Well done to the GDN for their continuous reporting on stories about maid abuse. Apparently, they have been getting some flak from the recruiting agents for their coverage of abuse cases. And really, the government has to start doing something to crack down on this ridiculous practice of locking up unhired maids in offices. The respective embassies also need to put pressure on the government to take some action, because right now they are nowhere to be heard.
Anyways, here is Les Horton's editorial about this issue:
We are a "filthy newspaper" according to one manpower agent who didn't want to talk to us about the plight of one of his maids. He is angry with us it seems for "making things bad" for recruiting agents, many of whom mistreat the women they bring here to work.
The Filipina maid we were inquiring about was Gloria Lipranza, who was rescued earlier this week after jumping from the seventh-floor office of a manpower agency in the Kuwaiti Building, in Manama. She grabbed hold of a balcony railing one floor below and clung there until firemen managed to reach her and pull her to safety.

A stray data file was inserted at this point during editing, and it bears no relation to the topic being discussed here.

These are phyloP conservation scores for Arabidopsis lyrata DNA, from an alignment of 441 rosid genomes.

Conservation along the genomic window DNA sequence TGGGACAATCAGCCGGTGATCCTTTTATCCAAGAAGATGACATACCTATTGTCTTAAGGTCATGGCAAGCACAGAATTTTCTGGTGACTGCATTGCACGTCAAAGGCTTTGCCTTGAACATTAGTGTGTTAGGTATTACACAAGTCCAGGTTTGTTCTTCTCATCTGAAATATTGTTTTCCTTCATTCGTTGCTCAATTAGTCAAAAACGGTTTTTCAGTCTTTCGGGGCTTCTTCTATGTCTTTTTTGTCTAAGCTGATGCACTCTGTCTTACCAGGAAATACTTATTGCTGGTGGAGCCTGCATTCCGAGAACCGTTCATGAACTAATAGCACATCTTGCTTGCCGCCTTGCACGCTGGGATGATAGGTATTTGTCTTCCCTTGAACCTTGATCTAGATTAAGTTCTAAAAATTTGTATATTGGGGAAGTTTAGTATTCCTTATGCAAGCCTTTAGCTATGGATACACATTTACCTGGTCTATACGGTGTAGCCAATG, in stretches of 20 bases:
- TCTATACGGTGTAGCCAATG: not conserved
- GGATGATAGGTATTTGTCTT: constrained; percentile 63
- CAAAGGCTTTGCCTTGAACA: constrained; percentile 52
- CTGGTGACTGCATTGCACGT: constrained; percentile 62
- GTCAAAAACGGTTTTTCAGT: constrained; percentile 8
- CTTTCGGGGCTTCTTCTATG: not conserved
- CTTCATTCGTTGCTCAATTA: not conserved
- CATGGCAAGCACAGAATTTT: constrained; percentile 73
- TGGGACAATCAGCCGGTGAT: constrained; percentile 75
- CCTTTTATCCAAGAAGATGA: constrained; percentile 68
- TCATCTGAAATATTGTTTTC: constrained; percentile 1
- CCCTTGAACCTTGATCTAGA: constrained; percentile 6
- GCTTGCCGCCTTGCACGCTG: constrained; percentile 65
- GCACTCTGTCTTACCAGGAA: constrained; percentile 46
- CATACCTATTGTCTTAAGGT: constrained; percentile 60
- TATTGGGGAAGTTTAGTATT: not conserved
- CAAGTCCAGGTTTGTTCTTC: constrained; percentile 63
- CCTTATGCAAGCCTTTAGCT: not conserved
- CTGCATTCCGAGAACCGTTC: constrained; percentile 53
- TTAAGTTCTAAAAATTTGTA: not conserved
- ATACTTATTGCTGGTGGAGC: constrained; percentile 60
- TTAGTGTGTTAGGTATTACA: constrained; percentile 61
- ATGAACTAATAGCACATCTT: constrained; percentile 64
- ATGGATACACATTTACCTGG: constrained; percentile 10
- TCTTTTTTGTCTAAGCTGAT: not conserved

Now no-one is suggesting that she jumped because she was being mistreated, though the agent himself said she was frightened because she thought she would be sent back home. Gloria, who is partially deaf, had returned to the agency on Monday after refusing to stay with the Bahraini family to whom she had been assigned. She had been in Bahrain for just three months and once back at the agency was apparently afraid that her family in Manila would be angry with her if she was sent home so early. For like so many in her situation, Gloria will not have left her family for the sunshine of Bahrain, but because even the little a housemaid earns here can ease the poverty back home.
Once back at the agency, she had nowhere to go and spent Monday night sleeping in the office. This is common practice amongst agents in Bahrain. They ship women in, then leave them sleeping in cramped offices, without proper bedding, bathroom or kitchen facilities, while they place them with employers. However decent the agent may be, it is unacceptable that people should be treated in this way, particularly as many are locked in those offices overnight - unable to go out at will, or to escape in the event of a fire.
We are not, as a newspaper, trying to make things bad for anybody. But we are trying to highlight the flaws of a trade that is flouting basic human rights.